Sandra is a veterinary assistant and has worked at various animal hospitals. She is a mother to a GSD, Siberian Husky and two cats.
I walk dogs as a part-time job, which gives me an opportunity to be active while doing what I love. I don't generally consider myself an "active" person, and I certainly can't keep up or stick with a strenuous workout routine. The only thing that's kept me moving is the fact that I get to spend time helping other people exercise their pups.
Certain dog breeds are far more enthusiastic than others about embarking on long beach runs and hikes and being your workout partner in general. While some breeds prefer sleeping to working out, these high-energy breeds can actually enhance your physical lifestyle and even encourage you to push yourself a little bit harder!
If you're looking for a dog to match your high-energy lifestyle, these are my top five favorite dog breeds.
1. Siberian Husky
Huskies are very active, athletic dogs who need a lot of exercise. Regular exercise is important for their physical and mental health and participating in activities with your pup will help strengthen your bond.
Originally bred to be sled dogs, Siberian Huskies were made to run and are known for their agility. The more exercise your Husky gets, the less pent-up energy it will have to cause mischief around the home.
While they certainly have the capability of adapting to most living situations, they will need space to romp, play, and take long daily walks or jogging sessions.
The sweet and loyal Australian Shepherd is a hardworking herding dog, with a solid build and plenty of stamina. Commonly known as "Aussies", they are happiest when they have a job to do. They can be wonderful family companions if their energy and intelligence are channeled into dog sports or physical activities.
Your Australian Shepherd will need a minimum of two hours of exercise every day, but if you can give them more, then even better! This should be split into two or three shorter walks throughout the day. Give them plenty of time to let them sniff and explore, along with the chance to run freely in a secure area. Because of all their energy, it’s important for your Australian Shepherd to get lots of time to run and burn off some steam.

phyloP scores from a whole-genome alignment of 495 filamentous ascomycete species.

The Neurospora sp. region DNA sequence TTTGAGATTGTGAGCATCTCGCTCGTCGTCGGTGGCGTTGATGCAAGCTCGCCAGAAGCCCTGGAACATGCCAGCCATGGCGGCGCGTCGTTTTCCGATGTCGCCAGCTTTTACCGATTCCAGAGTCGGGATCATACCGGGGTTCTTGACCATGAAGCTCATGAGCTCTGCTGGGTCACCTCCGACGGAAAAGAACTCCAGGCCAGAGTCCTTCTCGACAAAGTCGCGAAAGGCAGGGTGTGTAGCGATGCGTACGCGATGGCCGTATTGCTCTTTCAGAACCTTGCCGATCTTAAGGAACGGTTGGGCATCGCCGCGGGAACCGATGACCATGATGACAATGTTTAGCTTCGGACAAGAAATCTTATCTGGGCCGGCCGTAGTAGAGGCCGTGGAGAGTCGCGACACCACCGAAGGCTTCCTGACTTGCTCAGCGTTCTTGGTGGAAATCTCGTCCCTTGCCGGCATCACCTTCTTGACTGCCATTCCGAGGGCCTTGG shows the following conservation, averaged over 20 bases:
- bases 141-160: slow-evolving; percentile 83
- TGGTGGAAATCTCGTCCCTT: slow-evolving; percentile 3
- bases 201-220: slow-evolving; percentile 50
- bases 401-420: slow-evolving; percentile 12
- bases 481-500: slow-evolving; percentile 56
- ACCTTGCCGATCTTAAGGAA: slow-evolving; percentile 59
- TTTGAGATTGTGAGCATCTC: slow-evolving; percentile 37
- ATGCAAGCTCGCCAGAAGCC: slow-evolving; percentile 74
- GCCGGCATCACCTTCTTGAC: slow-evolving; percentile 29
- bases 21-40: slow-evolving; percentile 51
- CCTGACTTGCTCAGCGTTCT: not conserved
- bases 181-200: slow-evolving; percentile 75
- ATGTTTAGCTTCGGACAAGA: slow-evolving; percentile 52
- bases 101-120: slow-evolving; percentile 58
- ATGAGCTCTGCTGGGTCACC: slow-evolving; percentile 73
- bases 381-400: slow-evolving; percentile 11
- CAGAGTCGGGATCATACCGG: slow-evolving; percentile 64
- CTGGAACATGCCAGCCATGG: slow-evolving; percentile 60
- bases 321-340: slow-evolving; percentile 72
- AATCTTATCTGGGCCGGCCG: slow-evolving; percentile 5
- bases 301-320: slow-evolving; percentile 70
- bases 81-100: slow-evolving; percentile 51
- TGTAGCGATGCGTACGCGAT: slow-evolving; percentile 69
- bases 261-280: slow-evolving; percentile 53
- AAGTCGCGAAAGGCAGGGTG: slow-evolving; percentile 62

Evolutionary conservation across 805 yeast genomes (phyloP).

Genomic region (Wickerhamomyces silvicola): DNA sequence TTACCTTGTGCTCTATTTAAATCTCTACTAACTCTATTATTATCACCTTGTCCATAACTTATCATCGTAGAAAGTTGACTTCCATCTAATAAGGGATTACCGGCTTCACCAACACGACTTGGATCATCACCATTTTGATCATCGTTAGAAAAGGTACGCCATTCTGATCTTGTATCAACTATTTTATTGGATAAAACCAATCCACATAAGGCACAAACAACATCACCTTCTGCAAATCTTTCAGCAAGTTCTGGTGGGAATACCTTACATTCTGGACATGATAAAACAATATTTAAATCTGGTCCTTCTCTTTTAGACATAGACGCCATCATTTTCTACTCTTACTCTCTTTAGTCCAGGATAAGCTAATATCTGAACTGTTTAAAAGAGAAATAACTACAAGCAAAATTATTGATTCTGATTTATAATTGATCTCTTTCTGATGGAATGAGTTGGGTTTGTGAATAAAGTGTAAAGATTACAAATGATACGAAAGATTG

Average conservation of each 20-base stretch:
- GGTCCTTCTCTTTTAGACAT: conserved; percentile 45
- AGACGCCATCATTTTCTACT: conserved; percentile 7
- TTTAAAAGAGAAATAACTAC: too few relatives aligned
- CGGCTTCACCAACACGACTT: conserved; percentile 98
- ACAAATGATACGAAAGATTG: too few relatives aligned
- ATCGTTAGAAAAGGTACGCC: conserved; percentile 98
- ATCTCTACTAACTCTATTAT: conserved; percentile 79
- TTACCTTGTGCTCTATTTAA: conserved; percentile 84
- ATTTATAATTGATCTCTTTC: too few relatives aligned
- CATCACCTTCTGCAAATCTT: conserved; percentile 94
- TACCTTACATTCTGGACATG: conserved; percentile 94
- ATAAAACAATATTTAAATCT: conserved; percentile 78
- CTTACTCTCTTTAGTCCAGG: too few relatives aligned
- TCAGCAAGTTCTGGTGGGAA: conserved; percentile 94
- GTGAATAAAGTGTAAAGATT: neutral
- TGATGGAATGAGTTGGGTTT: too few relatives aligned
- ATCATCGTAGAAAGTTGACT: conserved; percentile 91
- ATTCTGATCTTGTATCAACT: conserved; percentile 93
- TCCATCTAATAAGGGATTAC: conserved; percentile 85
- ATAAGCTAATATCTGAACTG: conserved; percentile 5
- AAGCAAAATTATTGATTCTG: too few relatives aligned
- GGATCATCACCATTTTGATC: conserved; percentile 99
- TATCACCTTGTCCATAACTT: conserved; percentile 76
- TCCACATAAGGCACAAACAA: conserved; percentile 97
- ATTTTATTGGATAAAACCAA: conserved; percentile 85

The Dalmatian is a high-energy dog that requires one to two hours of exercise per day. They are so fast, they can keep up with horses! One of the Dalmatian's earliest jobs was to run ahead of horse-drawn firefighting carriages to clear a path and lead them to the fire. As a result, they were required to go long distances without stopping. Many dogs of this breed did this for years and years and it's safe to say that it's in their DNA!
If you're looking for a marathon or long-distance training partner, the Dalmatian will happily fill the position for you!
As herding dogs, the German Shepherd breed craves work and needs a lot of exercise. They typically require at least 2 hours of vigorous activity so make sure that they have time to play and run off lead as well.
They are strong and they are fast so agility training would benefit this breed. As a result, the German Shepherd makes one of the best running partners! This breed is always willing to please their human. Like humans, they have the ability to run longer distances with proper training. German Shepherds are also good to take hiking, swimming, and on long walks. They would also be great candidates for obstacle course training!
5. Labrador Retriever
Originally, Labrador Retrievers were bred to chase and catch game for their masters. This would involve all-day hiking, running, and swimming in sometimes difficult conditions. As a result, they will take well to training and direction. Labradors are naturally high-energy dogs so keeping up with daily exercise is crucial.
On average, Labs need about an hour and a half of exercise to stay happy and healthy. They are more than capable of going for long walks as long as they are in good health and weather conditions are not extreme. Like the German Shepherd, with proper training, they are capable of running up to around ten miles without stopping but make sure to not overwork them. This could result in bigger problems down the line such as hip dysplasia, which can commonly affect larger dog breeds.
This content is accurate and true to the best of the author’s knowledge and is not meant to substitute for formal and individualized advice from a qualified professional.